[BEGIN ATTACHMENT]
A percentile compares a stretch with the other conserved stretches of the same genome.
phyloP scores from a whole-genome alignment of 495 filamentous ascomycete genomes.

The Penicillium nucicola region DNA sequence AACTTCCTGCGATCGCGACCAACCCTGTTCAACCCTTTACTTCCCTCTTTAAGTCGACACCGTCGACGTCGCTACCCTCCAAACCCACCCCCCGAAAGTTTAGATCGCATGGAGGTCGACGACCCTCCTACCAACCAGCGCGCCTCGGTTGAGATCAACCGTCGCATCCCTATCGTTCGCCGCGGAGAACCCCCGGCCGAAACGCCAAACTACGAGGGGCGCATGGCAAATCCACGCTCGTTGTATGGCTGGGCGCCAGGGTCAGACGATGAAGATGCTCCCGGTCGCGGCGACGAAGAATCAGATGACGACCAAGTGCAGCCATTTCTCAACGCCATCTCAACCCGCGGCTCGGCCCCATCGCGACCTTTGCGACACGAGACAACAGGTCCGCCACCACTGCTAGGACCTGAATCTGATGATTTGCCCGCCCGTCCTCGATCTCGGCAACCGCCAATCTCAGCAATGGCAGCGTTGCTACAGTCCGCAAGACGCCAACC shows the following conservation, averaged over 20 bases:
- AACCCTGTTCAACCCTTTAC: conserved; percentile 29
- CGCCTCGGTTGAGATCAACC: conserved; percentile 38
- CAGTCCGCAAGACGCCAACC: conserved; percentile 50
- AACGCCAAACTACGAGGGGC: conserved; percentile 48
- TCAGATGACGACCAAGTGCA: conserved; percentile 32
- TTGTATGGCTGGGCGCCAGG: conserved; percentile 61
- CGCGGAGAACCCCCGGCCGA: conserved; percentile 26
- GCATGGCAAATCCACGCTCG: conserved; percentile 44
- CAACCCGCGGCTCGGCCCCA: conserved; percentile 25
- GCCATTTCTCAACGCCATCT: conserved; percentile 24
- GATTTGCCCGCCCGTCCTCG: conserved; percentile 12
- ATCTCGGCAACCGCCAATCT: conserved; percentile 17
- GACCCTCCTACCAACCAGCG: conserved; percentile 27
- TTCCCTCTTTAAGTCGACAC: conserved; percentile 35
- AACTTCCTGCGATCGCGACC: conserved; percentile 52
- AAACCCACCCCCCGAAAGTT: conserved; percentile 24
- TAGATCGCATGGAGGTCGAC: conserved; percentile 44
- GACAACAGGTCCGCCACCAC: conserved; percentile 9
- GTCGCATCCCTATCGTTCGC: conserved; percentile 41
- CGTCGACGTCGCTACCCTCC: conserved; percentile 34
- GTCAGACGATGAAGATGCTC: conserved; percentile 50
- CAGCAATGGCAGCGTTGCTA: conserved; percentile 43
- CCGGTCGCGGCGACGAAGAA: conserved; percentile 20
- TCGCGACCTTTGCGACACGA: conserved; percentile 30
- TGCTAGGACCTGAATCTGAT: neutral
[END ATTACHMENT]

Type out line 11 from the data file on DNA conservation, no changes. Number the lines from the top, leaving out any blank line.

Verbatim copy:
- GCATGGCAAATCCACGCTCG: conserved; percentile 44